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 Thursday, 14 November, 2002, 16:20 GMT
Iraq's reluctant acceptance
Members of parliament vote against the resolution.
Parliament voted to reject the resolution
The BBC's Caroline Hawley

Iraq's acceptance of the new UN resolution was reluctant, but widely expected given the stakes involved.

The events in the Iraqi parliament on Monday and Tuesday baffled even seasoned analysts here in Baghdad.

Denunciations of a resolution, which Iraqis see as deliberately provocative and humiliating, have been widely predicted.

But the surprise came in the MPs' outright rejection, even after the intervention of Uday Hussein, elder son of the Iraqi president.

We voted no because we found the resolution inapplicable and unacceptable.

Iraqi MP Mohammed Mudhassar al-Adhami
"If Iraq delayed its response to the resolution until Friday I'd have assumed they were trying to test out official opinion in Moscow, Paris, Damascus and the Arab League" said Wamidh Nadhmi, Professor of Political Science at Baghdad University.

"But when the Iraqi response of a counter decision came within less than 24 hours, the whole thing was beyond my comprehension."

Minefield

Parliament has certainly entrusted Saddam Hussein to take whatever decision he believes to be in the best interest of the country.

A 'yes' answer was virtually assured once Wednesday's newspapers reported on the vote authorising Saddam Hussein to choose the course of action, and not parliament's rejection.

"It was a courageous and wise decision," says MP Mohammed Mudhassar al-Adhami who voted against the resolution on the grounds that it was a "minefield without a map" and amounted to an occupation of Iraq.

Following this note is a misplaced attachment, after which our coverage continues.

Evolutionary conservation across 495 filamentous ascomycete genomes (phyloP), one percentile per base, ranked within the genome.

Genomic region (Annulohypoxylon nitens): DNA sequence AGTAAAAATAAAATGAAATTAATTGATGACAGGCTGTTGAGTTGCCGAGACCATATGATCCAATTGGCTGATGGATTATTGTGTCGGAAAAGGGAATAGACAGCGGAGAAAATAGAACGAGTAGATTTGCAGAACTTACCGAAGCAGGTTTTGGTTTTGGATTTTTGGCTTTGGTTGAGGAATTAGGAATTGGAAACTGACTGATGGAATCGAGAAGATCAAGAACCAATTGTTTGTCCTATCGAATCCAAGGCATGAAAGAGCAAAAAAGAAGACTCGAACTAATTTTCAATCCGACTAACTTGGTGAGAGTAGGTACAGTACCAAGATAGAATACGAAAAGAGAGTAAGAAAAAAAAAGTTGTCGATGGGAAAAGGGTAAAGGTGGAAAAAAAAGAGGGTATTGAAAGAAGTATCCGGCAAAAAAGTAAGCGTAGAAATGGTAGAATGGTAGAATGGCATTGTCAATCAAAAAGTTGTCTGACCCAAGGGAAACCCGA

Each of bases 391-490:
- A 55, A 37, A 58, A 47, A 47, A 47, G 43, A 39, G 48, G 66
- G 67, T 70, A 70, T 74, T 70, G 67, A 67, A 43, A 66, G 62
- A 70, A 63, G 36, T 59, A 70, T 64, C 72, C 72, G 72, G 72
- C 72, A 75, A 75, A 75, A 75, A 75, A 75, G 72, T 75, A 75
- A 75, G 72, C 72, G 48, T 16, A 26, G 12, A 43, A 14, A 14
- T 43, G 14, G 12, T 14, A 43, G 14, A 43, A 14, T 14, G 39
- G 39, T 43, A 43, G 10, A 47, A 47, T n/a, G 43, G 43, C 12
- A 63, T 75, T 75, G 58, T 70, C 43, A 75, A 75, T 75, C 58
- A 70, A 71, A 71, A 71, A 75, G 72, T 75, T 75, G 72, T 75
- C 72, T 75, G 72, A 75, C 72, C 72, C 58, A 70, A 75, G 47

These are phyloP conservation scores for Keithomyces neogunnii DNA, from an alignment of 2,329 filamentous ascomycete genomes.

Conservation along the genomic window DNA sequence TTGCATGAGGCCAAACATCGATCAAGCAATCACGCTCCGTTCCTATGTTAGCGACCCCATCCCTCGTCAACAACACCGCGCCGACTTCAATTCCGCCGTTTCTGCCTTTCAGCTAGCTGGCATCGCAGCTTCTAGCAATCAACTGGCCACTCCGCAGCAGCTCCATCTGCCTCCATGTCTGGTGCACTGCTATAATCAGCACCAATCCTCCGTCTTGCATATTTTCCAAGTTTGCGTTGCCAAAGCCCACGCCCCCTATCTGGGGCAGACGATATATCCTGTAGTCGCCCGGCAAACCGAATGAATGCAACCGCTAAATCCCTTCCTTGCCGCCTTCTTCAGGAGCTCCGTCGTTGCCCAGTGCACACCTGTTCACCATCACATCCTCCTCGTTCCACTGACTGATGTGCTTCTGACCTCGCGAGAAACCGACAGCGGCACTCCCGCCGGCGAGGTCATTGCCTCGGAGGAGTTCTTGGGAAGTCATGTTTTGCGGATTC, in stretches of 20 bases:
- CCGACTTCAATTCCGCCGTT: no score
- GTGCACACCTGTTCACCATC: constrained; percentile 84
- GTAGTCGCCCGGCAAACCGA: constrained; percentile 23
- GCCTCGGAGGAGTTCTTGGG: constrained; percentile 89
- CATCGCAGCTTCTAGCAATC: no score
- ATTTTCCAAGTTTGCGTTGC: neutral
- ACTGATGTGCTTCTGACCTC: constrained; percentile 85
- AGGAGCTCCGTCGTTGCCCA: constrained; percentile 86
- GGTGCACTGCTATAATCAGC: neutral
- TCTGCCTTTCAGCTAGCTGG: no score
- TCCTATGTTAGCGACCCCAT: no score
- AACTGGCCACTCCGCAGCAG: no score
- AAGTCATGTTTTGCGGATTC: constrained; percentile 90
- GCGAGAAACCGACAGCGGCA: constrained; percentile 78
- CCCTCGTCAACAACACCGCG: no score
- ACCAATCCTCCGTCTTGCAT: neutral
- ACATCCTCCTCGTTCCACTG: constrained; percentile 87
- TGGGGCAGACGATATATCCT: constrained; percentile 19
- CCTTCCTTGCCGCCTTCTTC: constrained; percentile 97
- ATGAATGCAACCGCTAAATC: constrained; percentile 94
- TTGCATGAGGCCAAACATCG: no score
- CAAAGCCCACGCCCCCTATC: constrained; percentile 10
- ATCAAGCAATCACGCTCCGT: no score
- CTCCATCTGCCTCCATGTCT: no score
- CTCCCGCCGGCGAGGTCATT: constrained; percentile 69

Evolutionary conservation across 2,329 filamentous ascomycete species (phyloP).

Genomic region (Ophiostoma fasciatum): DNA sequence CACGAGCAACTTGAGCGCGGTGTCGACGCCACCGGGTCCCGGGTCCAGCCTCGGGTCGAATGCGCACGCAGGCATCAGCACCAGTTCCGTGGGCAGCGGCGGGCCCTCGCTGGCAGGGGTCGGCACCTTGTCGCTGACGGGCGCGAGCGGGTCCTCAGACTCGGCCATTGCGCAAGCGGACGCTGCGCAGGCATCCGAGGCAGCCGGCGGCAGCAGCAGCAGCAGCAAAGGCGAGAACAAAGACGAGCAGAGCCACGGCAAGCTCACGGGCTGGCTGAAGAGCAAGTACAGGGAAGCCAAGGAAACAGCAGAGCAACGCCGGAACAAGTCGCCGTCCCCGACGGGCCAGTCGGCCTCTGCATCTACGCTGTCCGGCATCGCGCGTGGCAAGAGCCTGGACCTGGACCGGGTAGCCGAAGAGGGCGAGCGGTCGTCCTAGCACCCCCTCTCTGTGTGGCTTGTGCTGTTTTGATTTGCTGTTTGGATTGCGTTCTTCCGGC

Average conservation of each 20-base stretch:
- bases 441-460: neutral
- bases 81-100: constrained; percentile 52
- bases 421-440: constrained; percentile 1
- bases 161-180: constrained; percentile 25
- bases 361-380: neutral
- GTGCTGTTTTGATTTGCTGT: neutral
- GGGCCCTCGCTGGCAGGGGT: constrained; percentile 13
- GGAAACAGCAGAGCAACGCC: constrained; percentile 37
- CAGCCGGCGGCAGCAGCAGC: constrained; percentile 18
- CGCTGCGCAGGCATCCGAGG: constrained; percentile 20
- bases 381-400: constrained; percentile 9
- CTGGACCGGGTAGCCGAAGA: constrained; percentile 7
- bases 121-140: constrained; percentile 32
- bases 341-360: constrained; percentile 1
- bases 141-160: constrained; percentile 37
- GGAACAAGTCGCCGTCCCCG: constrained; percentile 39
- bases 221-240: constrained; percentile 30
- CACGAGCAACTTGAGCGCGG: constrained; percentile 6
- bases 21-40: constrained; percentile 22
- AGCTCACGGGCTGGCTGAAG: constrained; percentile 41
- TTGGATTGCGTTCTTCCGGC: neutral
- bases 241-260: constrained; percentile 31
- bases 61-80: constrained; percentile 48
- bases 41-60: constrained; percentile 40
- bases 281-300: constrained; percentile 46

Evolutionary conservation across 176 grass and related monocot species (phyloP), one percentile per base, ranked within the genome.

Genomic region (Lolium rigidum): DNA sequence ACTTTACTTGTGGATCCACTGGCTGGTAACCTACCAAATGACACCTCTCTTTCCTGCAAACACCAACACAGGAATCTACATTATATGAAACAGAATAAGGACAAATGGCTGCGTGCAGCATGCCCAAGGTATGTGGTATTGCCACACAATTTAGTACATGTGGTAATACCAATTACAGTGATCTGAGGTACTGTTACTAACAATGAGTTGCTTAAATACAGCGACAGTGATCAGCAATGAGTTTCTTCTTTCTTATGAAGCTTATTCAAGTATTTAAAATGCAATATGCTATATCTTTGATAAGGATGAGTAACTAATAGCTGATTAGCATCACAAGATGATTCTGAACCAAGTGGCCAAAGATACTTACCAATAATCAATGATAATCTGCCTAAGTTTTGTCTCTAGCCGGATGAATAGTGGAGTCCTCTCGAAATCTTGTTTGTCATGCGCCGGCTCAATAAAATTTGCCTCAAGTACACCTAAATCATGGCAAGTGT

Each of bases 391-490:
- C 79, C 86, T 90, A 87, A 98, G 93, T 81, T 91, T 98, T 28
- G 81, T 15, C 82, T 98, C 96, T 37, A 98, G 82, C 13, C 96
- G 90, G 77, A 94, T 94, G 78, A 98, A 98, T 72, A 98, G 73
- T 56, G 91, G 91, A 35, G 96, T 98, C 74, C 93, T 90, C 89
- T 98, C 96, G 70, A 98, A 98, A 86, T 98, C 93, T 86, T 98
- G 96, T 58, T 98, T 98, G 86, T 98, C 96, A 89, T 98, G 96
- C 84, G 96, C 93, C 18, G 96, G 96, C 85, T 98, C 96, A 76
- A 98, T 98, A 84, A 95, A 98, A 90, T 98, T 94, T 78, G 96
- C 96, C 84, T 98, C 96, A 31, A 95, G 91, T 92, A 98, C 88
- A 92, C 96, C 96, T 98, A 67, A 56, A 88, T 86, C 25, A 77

"We voted no because we found the resolution inapplicable and unacceptable, but we gave the decision to the government which found it had to agree to the resolution for the benefit of the country."

Saddam's elder son Uday
Saddam's son Uday intervened on the vote
But few Iraqis believe that the threat of war has now passed.

The authorities remain deeply distrustful of the whole weapons inspection process, particularly given the admission by the previous chief weapons inspector, Scott Ritter that he had spied for the Americans.

"If there is a hope now of avoiding war it will depend on the behaviour of the inspectors," says Wamidh Nadhmi.

The inspectors' new powers to fly Iraqi witnesses out of the country are particularly difficult for Iraq to swallow.

"Let's say they wanted, for example, to interview me" Nadhmi says, "I would refuse even if the government approved. It would be humiliating for any patriot."

But Wamidh Nadhmi says scientists he knows have been told by the authorities to be available in their offices even on Friday - the Muslim day of prayer. "The Iraqis", he says, "are trying their best to be flexible."


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14 Nov 02 | Middle East
13 Nov 02 | Business
12 Nov 02 | Middle East
12 Nov 02 | Middle East
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